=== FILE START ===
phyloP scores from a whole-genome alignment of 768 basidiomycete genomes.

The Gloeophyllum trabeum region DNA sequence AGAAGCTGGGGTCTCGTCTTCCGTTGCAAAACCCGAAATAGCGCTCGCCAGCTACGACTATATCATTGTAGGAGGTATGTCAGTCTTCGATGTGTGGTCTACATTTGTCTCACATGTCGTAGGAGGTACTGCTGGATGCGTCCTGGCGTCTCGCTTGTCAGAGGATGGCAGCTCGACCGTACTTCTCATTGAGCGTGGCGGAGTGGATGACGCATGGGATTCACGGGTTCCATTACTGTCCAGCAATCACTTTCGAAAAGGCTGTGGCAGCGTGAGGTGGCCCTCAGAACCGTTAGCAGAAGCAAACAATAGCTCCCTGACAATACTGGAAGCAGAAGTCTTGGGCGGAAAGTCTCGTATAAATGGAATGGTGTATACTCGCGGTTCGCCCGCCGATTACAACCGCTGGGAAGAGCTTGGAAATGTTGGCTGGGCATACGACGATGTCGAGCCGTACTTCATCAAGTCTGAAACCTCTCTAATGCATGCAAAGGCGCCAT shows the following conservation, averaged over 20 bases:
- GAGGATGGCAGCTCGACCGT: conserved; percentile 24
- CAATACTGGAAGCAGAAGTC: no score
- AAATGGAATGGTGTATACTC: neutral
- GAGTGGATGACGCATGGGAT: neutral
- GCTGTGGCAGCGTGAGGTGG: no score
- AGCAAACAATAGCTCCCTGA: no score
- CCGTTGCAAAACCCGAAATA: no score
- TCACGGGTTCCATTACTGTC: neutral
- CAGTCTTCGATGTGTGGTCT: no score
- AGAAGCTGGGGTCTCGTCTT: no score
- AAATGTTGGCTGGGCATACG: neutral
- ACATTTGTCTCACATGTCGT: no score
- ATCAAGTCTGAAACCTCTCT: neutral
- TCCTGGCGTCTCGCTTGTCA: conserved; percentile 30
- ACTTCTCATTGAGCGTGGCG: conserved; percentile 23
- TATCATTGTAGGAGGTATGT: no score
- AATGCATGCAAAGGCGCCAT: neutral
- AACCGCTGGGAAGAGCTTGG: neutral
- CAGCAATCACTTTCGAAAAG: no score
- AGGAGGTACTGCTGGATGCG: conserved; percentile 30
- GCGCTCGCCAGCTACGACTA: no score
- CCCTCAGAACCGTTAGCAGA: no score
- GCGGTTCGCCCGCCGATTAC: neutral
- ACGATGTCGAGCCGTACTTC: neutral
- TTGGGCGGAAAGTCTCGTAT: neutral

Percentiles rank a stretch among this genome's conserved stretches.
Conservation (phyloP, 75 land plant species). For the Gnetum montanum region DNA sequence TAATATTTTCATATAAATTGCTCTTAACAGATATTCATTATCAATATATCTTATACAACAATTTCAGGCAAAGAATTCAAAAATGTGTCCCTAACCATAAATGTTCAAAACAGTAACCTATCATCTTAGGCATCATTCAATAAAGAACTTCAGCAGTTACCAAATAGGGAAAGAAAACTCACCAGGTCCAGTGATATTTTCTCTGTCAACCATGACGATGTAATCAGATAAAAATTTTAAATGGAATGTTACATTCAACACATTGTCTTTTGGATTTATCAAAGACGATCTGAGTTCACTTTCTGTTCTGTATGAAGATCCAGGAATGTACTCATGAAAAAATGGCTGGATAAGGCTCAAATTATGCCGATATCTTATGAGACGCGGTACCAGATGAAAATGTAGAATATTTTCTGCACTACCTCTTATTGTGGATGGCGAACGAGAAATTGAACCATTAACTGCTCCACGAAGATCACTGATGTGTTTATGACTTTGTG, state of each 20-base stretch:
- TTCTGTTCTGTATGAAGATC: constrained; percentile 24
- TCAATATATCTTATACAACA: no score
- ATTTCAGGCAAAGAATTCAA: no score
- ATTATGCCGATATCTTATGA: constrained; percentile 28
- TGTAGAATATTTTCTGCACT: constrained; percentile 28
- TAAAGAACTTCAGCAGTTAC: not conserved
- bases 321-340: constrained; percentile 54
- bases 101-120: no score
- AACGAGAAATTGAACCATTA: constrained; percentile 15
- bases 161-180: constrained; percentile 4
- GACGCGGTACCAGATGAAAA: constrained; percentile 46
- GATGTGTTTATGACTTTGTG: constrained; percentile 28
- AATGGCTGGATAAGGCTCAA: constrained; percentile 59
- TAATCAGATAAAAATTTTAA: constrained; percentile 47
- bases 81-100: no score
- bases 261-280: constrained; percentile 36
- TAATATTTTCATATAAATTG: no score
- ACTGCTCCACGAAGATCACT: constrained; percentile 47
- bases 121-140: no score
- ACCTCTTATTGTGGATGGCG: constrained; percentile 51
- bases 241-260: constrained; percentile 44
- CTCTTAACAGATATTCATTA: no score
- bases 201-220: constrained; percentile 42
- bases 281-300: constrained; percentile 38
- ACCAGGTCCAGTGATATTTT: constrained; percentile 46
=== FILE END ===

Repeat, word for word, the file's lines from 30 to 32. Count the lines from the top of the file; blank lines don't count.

- TTCTGTTCTGTATGAAGATC: constrained; percentile 24
- TCAATATATCTTATACAACA: no score
- ATTTCAGGCAAAGAATTCAA: no score